Sound and vision

Reading more of What It’s Like to Be a Bird and reminded how crazy cool birds are and how much we still don’t know about them. This makes me happy.

I received a pair of binoculars as a birthday present recently, and the kids and I have been using them to explore the surrounding country and notice birds. Just in time for summer. I also read more of What It’s Like to Be a Bird and was again reminded how crazy cool birds are and how much we still don’t know about them (like when irruptions happen), which makes me happy.

Here are some sound and vision-related facts abut birds that I think are super cool.

Illustration of a bird

The snipe, like many other sandpipers and ducks, can see the entire 360 degrees around, and a full 180 degrees overhead, all at the same time. And instead of seeing a small area in fine detail, they see detail in a wide horizontal band in each eye. Imagine being able to see the entire sky and horizon, and some detail along most of the horizon, without turning your head.

Illustration of a bird

Even with their excellent hearing, most owls still require some vision to capture prey, but Barn Owls are able to capture prey in total darkness, using sound alone. Experiments have shown that Barn Owls can pinpoint the location of a mouse thirty from feet away, strictly by sound, and then fly to that exact spot even if the mouse makes no further sound.

Illustration of a bird

Barn Owls can determine the precise direction to their prey because of their ear adaptations. But how do they know the distance? And once they leave their perch and begin flying—in total darkness—how do they track their progress in the air and land precisely on a tiny mouse thirty feet from their starting point? These are unanswered questions.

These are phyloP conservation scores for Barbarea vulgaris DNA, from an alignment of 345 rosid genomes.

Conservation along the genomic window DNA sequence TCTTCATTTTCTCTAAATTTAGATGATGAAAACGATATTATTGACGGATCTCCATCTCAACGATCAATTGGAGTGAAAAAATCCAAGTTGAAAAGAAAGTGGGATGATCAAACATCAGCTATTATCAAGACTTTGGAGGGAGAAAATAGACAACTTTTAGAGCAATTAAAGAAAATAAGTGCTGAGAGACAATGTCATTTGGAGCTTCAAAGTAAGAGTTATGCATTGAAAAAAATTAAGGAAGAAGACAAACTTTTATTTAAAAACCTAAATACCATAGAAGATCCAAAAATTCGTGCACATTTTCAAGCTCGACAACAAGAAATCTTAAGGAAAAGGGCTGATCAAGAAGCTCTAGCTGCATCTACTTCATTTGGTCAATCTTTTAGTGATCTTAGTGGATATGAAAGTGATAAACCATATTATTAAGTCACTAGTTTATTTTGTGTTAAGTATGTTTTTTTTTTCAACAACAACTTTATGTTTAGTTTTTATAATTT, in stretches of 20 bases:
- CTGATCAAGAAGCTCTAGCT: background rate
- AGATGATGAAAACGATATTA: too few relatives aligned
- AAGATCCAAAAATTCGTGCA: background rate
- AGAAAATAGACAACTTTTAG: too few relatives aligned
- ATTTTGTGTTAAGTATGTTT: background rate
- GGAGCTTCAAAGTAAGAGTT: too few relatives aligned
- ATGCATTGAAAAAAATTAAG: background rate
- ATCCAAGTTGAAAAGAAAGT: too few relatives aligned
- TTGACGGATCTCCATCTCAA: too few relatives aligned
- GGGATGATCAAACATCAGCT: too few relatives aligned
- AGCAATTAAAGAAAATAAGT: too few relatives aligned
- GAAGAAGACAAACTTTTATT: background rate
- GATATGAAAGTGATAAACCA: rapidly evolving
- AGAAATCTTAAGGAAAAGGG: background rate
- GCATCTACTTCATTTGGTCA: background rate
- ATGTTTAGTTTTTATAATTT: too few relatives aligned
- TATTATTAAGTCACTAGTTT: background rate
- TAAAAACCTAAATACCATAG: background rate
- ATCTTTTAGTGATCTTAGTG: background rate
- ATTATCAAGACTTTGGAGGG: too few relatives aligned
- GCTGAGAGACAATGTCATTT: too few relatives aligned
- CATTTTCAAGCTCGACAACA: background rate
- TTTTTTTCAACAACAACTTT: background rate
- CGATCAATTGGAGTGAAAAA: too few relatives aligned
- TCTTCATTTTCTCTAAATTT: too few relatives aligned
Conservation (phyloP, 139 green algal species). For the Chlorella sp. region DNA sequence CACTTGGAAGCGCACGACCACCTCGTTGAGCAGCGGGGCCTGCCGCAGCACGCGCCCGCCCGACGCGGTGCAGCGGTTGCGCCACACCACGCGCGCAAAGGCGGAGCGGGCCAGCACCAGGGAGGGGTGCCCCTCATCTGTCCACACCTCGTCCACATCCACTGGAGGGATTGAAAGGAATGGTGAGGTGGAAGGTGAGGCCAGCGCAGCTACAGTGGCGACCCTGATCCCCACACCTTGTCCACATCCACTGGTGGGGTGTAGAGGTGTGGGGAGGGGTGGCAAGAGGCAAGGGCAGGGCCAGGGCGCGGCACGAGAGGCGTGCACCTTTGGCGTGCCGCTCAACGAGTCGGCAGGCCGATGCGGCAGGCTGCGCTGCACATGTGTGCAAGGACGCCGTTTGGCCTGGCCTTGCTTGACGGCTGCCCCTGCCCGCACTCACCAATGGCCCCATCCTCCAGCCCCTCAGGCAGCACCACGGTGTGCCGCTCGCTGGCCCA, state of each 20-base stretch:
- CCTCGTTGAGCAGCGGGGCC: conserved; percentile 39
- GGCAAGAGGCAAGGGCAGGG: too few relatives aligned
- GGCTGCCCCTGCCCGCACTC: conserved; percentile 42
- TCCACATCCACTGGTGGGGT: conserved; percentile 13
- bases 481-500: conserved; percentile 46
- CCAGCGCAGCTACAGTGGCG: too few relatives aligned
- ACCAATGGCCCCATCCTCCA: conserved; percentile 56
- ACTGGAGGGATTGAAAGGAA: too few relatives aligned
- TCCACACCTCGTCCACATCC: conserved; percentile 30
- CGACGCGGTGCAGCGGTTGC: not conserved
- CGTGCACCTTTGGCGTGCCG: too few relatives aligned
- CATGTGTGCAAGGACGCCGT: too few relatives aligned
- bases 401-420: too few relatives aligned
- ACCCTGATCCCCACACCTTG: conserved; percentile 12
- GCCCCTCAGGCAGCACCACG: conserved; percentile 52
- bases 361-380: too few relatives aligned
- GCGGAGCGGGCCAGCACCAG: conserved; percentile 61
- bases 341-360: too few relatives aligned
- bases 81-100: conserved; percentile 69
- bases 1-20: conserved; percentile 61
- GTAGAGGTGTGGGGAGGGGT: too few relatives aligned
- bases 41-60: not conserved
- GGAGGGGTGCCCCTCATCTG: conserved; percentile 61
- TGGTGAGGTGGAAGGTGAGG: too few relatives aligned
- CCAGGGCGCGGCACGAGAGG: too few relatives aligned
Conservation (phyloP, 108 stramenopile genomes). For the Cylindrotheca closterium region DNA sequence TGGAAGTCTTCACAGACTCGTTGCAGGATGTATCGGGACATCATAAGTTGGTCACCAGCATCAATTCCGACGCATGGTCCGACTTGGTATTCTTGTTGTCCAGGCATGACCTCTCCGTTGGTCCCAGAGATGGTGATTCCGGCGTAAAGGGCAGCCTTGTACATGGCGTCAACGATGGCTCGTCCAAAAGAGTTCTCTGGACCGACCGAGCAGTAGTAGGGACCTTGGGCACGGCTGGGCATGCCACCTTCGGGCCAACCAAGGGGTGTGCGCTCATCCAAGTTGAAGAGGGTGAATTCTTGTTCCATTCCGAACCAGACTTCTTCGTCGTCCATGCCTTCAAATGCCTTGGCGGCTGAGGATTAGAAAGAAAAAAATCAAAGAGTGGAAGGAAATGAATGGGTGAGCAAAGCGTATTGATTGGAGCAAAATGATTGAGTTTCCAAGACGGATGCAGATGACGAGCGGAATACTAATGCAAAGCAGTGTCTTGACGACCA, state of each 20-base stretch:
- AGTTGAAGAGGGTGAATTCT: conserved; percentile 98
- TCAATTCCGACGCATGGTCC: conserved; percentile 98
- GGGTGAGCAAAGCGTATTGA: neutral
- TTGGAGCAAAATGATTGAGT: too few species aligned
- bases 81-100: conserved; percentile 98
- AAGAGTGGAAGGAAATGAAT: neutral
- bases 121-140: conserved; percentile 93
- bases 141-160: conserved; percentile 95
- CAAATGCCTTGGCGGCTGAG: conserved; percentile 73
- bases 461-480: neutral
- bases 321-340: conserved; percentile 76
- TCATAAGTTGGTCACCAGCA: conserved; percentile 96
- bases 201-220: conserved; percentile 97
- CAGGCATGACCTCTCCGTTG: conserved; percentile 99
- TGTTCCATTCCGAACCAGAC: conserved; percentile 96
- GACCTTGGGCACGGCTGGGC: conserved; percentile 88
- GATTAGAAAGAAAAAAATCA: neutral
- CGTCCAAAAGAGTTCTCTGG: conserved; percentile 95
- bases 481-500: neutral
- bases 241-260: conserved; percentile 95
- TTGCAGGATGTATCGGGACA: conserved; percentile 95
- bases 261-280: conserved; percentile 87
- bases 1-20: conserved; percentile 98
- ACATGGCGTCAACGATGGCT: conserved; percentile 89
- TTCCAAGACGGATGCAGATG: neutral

Illustration of a bird

Look at a single word in this sentence, and then try to read the words around it without moving your eyes. That tiny area of detail in the center of your vision is because of the fovea, a small pit in the retina of each eye where light-sensing cells are more tightly packed. We have one fovea in each eye, both eyes focus on the same point. and we see one spot of detail.

Eagles, however have two foveae in each eye, for a total of four, and they all point in different directions.

An eagle is seeing four different areas of detail at all times, as well as nearly 360 degrees of peripheral vision!

Illustration of a bird

Murres, related to puffins, feed on small fish and commonly dive to six hundred feet or more below the surface of the ocean, using their wings for propulsion. At that depth, even on a bright sunny day in clear water, the light level is the same as midnight on the ground with just a sliver of moon.

It seems unlikely that they are using vision to locate and pursue their prey, but nobody knows what senses they are using. Similarly, no one knows how the birds withstand the pressure at those depths (for example, how they keep water from penetrating through their feathers), or how they can trace that far and fast without breathing.

Illustration of a bird

There is evidence that songbirds have two different systems for detecting the orientation of the magnetic field as well as the slope of the field (which varies with latitude from horizontal at the equator to vertical at the poles). They can also detect polarized light, which fives valuable clues to the position of the sun even when the sun itself is not visible. All of these senses might be linked to the birds’ vision, so it is possible that a songbird sees some sort of compass guide all the time.

So cool. We’ll keep looking.

Illustration of kids looking through binoculars
Illustration of kids with binoculars
Illustration of kids with binoculars

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